The hidden power of introverts

Written about
23rd August 2017


Introvert as a definition of a person usually comes with a negative connotation. They're an introvert so therefore they're too shy, too quiet, they isolate themselves, they're hard work. In reality, an introvert is anything but negative, they're just wired differently to the extroverts of the world who have become the measure of where we should be.

Through the younger school years, children are often singled out or get feedback on being too quiet or not easily making friends. Through working years, you're thrust into networking situations or actively pushed to work collaboratively. Having identified myself as an introvert in the past couple of years and subsequently getting lost in stories of others or the endless series' of TED Talks on the subject, I've come to realise that introverts can often be hiding a skill set that will more often than not be overlooked.

In my working environment, I am an introvert. I prefer cracking on by myself and will often cover tasks off because I like doing them myself instead of delegating them out. I'm a manager, but I'm still an introvert.

In my friendship groups, I am an introvert. I have a few friends that love to socialise and insist on being part of the crowd and I have those that are happy to stick in a smaller group, but they love to have their voice heard and be the leader of the conversation.

I am an introvert and I enjoy it.

I love to watch and learn, to listen to what's happening around me rather than chip in at the earliest opportunity, to take in several different perspectives that help in shaping my own. Whilst I love socialising and getting to know new people, it's a small doses instead of full time preference. And that shouldn't be seen as a detriment. Taking time to be by myself or - at the risk of sounding like a cliche - just enjoy the silence, is a necessity for my sanity. Not a could do, but a must do.

If I need to justify this, then take the 20 minutes to watch or listen to The Power of Introverts, - in truth, this is the tipping point when I realised it's OK to be quiet person, or to be the one that sits back instead of being the carrier of conversation. Something that has taken me over 26 years to identify properly.

Introverts hold a certain power that needs to be identified en masse and stop being seen as a negative aspect of personality. Although they may not shout about it, introverts too are still the thinkers, the creators and their power of contemplation has the potential to change the world. Taking some examples from Susan Cain's speech, think of Rosa Parks or Ghandi, each of whom identified themselves as introverts yet made a global status of change.

Personally, time spent by myself and with no sound to distract other than the white noise outside my window is when I get my best writing done. As now, writing this in silence whilst my other half reads, the only sounds being those that trickle in from beyond my open balcony door.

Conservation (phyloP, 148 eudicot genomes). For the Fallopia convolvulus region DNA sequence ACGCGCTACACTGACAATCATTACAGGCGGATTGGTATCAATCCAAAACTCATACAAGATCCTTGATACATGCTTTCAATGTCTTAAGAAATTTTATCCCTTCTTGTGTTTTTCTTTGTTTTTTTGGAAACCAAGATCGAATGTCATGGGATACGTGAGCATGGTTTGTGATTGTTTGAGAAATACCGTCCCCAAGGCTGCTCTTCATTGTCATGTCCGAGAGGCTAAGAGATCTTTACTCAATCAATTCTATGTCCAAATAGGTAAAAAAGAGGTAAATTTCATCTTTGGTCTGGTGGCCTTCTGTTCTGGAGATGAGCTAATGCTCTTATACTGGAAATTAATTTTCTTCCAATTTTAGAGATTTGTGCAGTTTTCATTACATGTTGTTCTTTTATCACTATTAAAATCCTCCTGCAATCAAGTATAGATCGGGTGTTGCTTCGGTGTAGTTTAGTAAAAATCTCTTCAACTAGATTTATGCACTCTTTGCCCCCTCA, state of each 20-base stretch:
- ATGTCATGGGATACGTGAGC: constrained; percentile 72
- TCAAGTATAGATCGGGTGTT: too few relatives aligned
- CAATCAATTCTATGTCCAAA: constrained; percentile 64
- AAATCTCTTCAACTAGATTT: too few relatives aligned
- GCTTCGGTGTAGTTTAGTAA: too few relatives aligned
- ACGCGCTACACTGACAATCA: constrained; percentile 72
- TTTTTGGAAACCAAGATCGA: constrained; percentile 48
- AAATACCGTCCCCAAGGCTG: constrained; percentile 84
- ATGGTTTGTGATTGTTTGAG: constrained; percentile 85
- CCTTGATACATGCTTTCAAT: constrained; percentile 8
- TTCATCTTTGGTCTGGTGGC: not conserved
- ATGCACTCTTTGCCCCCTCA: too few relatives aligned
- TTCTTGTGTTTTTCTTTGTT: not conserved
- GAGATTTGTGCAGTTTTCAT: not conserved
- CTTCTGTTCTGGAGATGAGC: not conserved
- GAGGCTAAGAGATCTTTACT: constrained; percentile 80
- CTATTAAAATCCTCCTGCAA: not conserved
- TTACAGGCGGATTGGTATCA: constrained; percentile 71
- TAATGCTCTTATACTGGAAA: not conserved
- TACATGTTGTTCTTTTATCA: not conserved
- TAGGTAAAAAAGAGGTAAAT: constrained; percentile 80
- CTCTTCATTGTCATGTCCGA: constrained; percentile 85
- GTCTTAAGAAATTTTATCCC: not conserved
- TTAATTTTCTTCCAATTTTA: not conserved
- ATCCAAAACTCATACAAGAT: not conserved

Usually, ideas for blog content or Instagram posts come in the midst of a daydream where I tune out whatever's around me, or as I'm drifting off to sleep where there's no visual inspiration to act as an idea catalyst.

Moments of contemplation, taking time to be alone with your thoughts, is to me where ideas thrive. This contemplation is something that an introvert has a lot more time with, whilst extroverts surround themselves with people, with noise and with physical activity to keep their brain active.

All of this is not to say that extroverts should be the one to hold a negative connotation. Because likewise, they also hold their own power and can equally get shit done, they just profess their power externally along the journey of an idea, instead of internally forming something creative. Likewise, introverts can still collaborate - bouncing their ideas off others to help build on it and bring it into a final form.

Having actually identified my introvert traits and how they can work in favour of my creativity, I've made being an introvert a badge of honour for myself. I'm an introvert but I'm still confident, I still love being around people and being in conversation. Yes I am a quiet person and likely always will be, but I enjoy presenting to groups, I enjoy sharing my ideas and I like when something I say is the thing that gets people talking.

Power doesn't look the same to everyone. Power doesn't always need to be heard through shouting above all the rest. And it's not always going to win through internalising all the creativity, but each example is still power.

If it's not already established, take the time to nurture your inner introvert. It may not be your forever way of thinking, but it could be where the magic lies.